I’ve been traveling with a pair of Luna barefoot sandals for over 5 years now, wearing them for running, hiking, and everyday use. Here’s what I think.
For the majority of human history, people haven’t needed sneakers. In fact they’ve only been in use for the past 70 years.
It’s a modern product, created to solve a problem that never really existed.
Research is starting to show that heavy, overly-padded footwear actually contribute to shin splints, knee injuries, and back problems.
Which is why more and more people are re-discovering barefoot sandals for the first time. Including me!
What Are Barefoot Sandals?
You may or may not already know about the barefoot running movement. But it’s really taken off in the last 5 years.
A barefoot shoe or sandal is one with very little padding on the sole.
Without all that extra padding, it “barefoot” sandals allow you to feel the ground while strengthening and toughening up the foot naturally.
Walling and running the way humans were made to. Striking the ground with the ball of your foot rather than with the heel.
I got into the action a few years ago with a pair of Vibram Five Fingers. While I enjoyed the benefits of the funny-looking Vibrams, they would get smelly quickly, and stood out a bit too much for my tastes. Especially in foreign countries.
You kind of looked like an alien while wearing them.
Traditional Huarache Design
Huaraches are simple leather sandals worn by native peoples in Latin America, traditionally by Mexican farming communities.
Constructed with braided leather — more modern versions also use strips of rubber tire as soles.
A friend of mine, and fellow long-term traveler, recommended I check out a pair of Luna Sandals. They were created by a guy named Barefoot Ted.
He based his design on the traditional huarache sandals worn by Mexico’s native Tarahumara people for centuries.
You may have read about his journey in the book Born To Run.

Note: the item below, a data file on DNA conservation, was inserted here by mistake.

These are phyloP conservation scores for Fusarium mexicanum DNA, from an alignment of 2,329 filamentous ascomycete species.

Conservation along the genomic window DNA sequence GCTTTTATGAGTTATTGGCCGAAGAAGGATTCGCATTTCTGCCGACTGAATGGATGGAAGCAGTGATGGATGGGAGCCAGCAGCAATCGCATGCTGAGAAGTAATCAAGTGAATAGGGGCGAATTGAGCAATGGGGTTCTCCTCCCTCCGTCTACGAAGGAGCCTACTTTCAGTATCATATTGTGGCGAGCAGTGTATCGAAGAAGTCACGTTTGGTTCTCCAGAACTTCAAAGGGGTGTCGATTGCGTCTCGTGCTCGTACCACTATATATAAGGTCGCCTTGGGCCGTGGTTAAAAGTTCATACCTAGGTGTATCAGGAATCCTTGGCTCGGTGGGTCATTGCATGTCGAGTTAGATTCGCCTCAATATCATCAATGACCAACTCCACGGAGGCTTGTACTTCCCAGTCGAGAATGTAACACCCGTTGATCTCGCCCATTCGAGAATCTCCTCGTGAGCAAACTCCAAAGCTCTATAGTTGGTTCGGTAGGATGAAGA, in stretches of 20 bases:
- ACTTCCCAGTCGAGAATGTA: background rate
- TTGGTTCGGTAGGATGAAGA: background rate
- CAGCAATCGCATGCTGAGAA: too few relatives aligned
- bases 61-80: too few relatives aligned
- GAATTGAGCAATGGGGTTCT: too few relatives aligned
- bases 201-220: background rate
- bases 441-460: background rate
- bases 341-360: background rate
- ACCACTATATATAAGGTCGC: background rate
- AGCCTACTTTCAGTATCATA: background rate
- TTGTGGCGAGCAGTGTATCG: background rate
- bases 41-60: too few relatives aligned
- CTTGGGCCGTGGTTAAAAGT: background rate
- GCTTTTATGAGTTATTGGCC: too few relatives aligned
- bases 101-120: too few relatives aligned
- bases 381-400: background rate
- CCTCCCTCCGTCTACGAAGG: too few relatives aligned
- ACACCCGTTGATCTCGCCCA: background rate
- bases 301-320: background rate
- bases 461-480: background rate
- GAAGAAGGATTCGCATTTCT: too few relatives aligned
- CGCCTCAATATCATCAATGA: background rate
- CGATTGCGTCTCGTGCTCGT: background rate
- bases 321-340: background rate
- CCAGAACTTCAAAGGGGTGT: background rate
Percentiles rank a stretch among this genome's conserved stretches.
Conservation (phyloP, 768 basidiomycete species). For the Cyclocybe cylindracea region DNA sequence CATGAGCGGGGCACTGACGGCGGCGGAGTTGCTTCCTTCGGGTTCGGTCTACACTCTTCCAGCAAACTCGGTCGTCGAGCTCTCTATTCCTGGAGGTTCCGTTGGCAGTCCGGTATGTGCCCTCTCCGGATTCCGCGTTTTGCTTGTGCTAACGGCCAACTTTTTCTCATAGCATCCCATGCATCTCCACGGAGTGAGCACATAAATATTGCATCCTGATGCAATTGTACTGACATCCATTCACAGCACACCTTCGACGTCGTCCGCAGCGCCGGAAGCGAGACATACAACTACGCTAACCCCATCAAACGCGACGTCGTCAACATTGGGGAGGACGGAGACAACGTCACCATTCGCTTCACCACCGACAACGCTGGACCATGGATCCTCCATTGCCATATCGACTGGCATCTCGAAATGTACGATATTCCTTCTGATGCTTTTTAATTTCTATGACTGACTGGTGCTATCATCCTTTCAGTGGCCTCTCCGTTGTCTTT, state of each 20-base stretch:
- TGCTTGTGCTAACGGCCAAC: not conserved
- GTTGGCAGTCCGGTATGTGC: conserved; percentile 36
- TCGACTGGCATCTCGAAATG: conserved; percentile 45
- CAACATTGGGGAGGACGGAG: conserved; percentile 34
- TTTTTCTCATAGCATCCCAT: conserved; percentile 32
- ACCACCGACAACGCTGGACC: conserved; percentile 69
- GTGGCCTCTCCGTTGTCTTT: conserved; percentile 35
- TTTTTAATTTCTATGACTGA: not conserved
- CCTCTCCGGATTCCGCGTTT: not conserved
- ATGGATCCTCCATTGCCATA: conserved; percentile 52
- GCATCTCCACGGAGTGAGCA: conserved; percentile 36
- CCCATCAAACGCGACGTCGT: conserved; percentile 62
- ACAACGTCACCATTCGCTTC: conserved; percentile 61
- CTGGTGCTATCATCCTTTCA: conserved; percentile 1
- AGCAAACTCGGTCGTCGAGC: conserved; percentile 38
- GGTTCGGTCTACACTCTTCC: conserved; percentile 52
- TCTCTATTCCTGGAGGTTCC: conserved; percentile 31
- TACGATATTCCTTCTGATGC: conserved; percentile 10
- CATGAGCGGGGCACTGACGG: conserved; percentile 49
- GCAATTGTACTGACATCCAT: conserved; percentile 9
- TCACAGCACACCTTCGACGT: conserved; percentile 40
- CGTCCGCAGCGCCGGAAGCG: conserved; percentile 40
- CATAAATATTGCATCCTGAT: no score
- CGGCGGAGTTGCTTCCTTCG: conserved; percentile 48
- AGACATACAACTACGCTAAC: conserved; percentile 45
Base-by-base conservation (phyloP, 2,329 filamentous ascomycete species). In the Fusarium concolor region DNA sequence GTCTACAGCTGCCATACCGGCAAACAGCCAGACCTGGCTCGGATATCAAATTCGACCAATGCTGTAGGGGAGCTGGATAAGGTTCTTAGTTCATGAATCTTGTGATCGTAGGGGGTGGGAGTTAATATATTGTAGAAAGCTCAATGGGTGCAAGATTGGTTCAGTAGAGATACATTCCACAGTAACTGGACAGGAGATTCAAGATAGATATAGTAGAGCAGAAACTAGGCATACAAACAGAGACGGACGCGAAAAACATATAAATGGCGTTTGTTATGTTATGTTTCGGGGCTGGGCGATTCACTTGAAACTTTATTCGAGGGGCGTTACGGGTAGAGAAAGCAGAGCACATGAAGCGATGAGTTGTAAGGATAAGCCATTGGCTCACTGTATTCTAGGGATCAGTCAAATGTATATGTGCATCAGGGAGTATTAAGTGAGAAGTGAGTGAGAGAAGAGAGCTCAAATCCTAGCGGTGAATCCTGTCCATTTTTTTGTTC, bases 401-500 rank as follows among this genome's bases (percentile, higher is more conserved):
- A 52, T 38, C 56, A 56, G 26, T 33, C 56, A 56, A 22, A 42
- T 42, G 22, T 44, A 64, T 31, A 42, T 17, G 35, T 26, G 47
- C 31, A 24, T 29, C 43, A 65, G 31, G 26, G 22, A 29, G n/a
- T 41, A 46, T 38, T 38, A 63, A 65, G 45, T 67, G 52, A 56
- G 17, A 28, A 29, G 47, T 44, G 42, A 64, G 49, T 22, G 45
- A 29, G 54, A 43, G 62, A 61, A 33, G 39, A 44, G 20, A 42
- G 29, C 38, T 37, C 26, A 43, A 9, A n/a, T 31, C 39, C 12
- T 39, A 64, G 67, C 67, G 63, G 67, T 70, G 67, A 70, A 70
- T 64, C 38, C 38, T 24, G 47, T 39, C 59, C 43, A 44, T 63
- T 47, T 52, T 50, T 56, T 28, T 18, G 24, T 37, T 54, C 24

I’ve been wearing Lunas for over 5 years now while traveling around the world to places like Greenland, Turkey, Thailand, Mexico, Afghanistan, and Costa Rica.
So what do I think of them?
- Incredibly Lightweight: At about 4.5 ounces, Lunas weigh next to nothing. Made with a thin piece of high-tech rubber sole & a leather strap.
- Easy to Pack: They take up very little room in my backpack.
- Great for Running: The strap system keeps the sandals on my feet very well, letting me run & scramble up rocks without them slipping off.
- Decent in Water: While not ideal for walking long distances in water, they work great for most water activities like kayaking, rafting, short river crossings, etc.
- Classic Look: Ok, maybe “ancient” is a better term. My sister calls them my Jesus shoes. There are different styles available though.
- No Smell: Because it’s a sandal, I don’t have to worry about sweaty feet.
- Super Comfortable: Once they wear in and mold to the shape of your foot, it really does feel like you’re barefoot.
Very Few Disadvantages
While I really love these sandals, nothing is perfect. Here are some of the issues I’ve found with them.
- Tighten Often: You need to remember to re-tighten your sandals every so often, especially if you are running or hiking. They aren’t flip-flops.
- Cold Weather: Because it’s a sandal, it doesn’t keep my feet warm in colder weather. Which means I carry a pair of shoes with me too. I usually want shoes with me for nights on the town or serious hiking trips anyway.
If you’re looking for comfortable barefoot huarache sandals to provide minimalist protection for your feet while running, walking, or on easy hikes, a pair of Lunas is the way to go.
I’m a huge fan! They’re a great addition to your travel gear. ★
Product: Luna Sandals (Click For Price)
Useful Notes: There are a few different styles available — I currently own the Mono with traditional red leather laces. They’re kind of tribal looking. But you need to tie them to your foot, rather than simply pulling a strap like other versions.
READ NEXT: Ultimate Travel Gear Guide
Do you pack sandals when you travel? If so, which ones?
Disclosure: Some of the links in this post are “affiliate links.” This means if you click on the link and purchase the item, I will receive an affiliate commission. Regardless, I only recommend products or services I use personally and believe will add value to my readers.